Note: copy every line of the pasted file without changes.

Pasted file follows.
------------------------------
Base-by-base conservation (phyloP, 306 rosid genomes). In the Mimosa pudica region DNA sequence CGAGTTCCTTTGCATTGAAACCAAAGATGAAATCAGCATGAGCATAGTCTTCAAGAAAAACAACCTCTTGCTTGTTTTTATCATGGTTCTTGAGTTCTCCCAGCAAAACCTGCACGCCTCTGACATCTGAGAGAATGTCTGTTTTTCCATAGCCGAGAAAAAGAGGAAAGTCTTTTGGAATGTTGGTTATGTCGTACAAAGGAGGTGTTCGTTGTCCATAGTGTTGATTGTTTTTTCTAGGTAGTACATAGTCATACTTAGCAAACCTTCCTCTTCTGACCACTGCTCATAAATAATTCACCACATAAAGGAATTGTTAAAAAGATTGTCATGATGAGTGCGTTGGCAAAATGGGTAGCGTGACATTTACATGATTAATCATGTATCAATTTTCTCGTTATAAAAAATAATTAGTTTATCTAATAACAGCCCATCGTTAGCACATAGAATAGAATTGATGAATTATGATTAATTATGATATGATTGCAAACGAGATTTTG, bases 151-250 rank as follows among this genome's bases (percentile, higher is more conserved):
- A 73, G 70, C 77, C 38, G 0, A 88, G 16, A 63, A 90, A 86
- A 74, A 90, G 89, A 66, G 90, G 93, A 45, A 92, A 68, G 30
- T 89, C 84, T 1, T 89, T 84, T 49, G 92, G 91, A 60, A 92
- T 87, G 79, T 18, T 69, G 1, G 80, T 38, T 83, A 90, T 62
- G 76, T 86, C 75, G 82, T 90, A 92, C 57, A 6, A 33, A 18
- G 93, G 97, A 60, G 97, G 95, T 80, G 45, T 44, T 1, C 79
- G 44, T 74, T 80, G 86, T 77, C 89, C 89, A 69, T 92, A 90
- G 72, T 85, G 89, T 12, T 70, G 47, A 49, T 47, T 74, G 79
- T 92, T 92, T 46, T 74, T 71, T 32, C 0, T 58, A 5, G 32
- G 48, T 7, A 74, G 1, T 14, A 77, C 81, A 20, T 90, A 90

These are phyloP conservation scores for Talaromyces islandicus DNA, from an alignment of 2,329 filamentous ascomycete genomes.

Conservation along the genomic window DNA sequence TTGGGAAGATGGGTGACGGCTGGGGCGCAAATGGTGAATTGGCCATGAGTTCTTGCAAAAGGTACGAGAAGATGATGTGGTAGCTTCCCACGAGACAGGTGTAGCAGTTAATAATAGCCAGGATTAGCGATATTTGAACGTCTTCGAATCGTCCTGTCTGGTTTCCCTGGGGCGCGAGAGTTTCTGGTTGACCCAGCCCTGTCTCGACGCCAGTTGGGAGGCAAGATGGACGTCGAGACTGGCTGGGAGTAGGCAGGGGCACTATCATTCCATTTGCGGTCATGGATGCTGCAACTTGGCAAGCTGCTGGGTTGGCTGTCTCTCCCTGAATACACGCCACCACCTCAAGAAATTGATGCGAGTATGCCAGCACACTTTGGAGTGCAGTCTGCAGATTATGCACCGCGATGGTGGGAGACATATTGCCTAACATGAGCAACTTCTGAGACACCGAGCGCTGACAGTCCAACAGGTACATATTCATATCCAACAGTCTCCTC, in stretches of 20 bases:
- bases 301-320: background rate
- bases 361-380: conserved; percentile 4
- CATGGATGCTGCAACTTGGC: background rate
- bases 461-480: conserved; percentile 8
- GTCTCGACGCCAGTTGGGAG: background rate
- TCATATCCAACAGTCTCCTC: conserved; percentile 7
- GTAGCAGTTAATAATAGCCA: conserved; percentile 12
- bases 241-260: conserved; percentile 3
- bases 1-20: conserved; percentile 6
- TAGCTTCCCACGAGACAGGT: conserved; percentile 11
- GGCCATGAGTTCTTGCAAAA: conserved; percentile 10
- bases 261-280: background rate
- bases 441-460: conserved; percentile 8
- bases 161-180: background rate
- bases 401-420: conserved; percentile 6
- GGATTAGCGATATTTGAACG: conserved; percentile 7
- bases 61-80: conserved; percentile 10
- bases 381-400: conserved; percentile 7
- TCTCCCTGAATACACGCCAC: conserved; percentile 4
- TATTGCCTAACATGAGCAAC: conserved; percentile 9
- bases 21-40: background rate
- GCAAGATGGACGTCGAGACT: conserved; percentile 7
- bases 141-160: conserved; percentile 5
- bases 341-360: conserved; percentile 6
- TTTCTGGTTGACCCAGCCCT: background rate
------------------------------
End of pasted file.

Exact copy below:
Base-by-base conservation (phyloP, 306 rosid genomes). In the Mimosa pudica region DNA sequence CGAGTTCCTTTGCATTGAAACCAAAGATGAAATCAGCATGAGCATAGTCTTCAAGAAAAACAACCTCTTGCTTGTTTTTATCATGGTTCTTGAGTTCTCCCAGCAAAACCTGCACGCCTCTGACATCTGAGAGAATGTCTGTTTTTCCATAGCCGAGAAAAAGAGGAAAGTCTTTTGGAATGTTGGTTATGTCGTACAAAGGAGGTGTTCGTTGTCCATAGTGTTGATTGTTTTTTCTAGGTAGTACATAGTCATACTTAGCAAACCTTCCTCTTCTGACCACTGCTCATAAATAATTCACCACATAAAGGAATTGTTAAAAAGATTGTCATGATGAGTGCGTTGGCAAAATGGGTAGCGTGACATTTACATGATTAATCATGTATCAATTTTCTCGTTATAAAAAATAATTAGTTTATCTAATAACAGCCCATCGTTAGCACATAGAATAGAATTGATGAATTATGATTAATTATGATATGATTGCAAACGAGATTTTG, bases 151-250 rank as follows among this genome's bases (percentile, higher is more conserved):
- A 73, G 70, C 77, C 38, G 0, A 88, G 16, A 63, A 90, A 86
- A 74, A 90, G 89, A 66, G 90, G 93, A 45, A 92, A 68, G 30
- T 89, C 84, T 1, T 89, T 84, T 49, G 92, G 91, A 60, A 92
- T 87, G 79, T 18, T 69, G 1, G 80, T 38, T 83, A 90, T 62
- G 76, T 86, C 75, G 82, T 90, A 92, C 57, A 6, A 33, A 18
- G 93, G 97, A 60, G 97, G 95, T 80, G 45, T 44, T 1, C 79
- G 44, T 74, T 80, G 86, T 77, C 89, C 89, A 69, T 92, A 90
- G 72, T 85, G 89, T 12, T 70, G 47, A 49, T 47, T 74, G 79
- T 92, T 92, T 46, T 74, T 71, T 32, C 0, T 58, A 5, G 32
- G 48, T 7, A 74, G 1, T 14, A 77, C 81, A 20, T 90, A 90

These are phyloP conservation scores for Talaromyces islandicus DNA, from an alignment of 2,329 filamentous ascomycete genomes.

Conservation along the genomic window DNA sequence TTGGGAAGATGGGTGACGGCTGGGGCGCAAATGGTGAATTGGCCATGAGTTCTTGCAAAAGGTACGAGAAGATGATGTGGTAGCTTCCCACGAGACAGGTGTAGCAGTTAATAATAGCCAGGATTAGCGATATTTGAACGTCTTCGAATCGTCCTGTCTGGTTTCCCTGGGGCGCGAGAGTTTCTGGTTGACCCAGCCCTGTCTCGACGCCAGTTGGGAGGCAAGATGGACGTCGAGACTGGCTGGGAGTAGGCAGGGGCACTATCATTCCATTTGCGGTCATGGATGCTGCAACTTGGCAAGCTGCTGGGTTGGCTGTCTCTCCCTGAATACACGCCACCACCTCAAGAAATTGATGCGAGTATGCCAGCACACTTTGGAGTGCAGTCTGCAGATTATGCACCGCGATGGTGGGAGACATATTGCCTAACATGAGCAACTTCTGAGACACCGAGCGCTGACAGTCCAACAGGTACATATTCATATCCAACAGTCTCCTC, in stretches of 20 bases:
- bases 301-320: background rate
- bases 361-380: conserved; percentile 4
- CATGGATGCTGCAACTTGGC: background rate
- bases 461-480: conserved; percentile 8
- GTCTCGACGCCAGTTGGGAG: background rate
- TCATATCCAACAGTCTCCTC: conserved; percentile 7
- GTAGCAGTTAATAATAGCCA: conserved; percentile 12
- bases 241-260: conserved; percentile 3
- bases 1-20: conserved; percentile 6
- TAGCTTCCCACGAGACAGGT: conserved; percentile 11
- GGCCATGAGTTCTTGCAAAA: conserved; percentile 10
- bases 261-280: background rate
- bases 441-460: conserved; percentile 8
- bases 161-180: background rate
- bases 401-420: conserved; percentile 6
- GGATTAGCGATATTTGAACG: conserved; percentile 7
- bases 61-80: conserved; percentile 10
- bases 381-400: conserved; percentile 7
- TCTCCCTGAATACACGCCAC: conserved; percentile 4
- TATTGCCTAACATGAGCAAC: conserved; percentile 9
- bases 21-40: background rate
- GCAAGATGGACGTCGAGACT: conserved; percentile 7
- bases 141-160: conserved; percentile 5
- bases 341-360: conserved; percentile 6
- TTTCTGGTTGACCCAGCCCT: background rate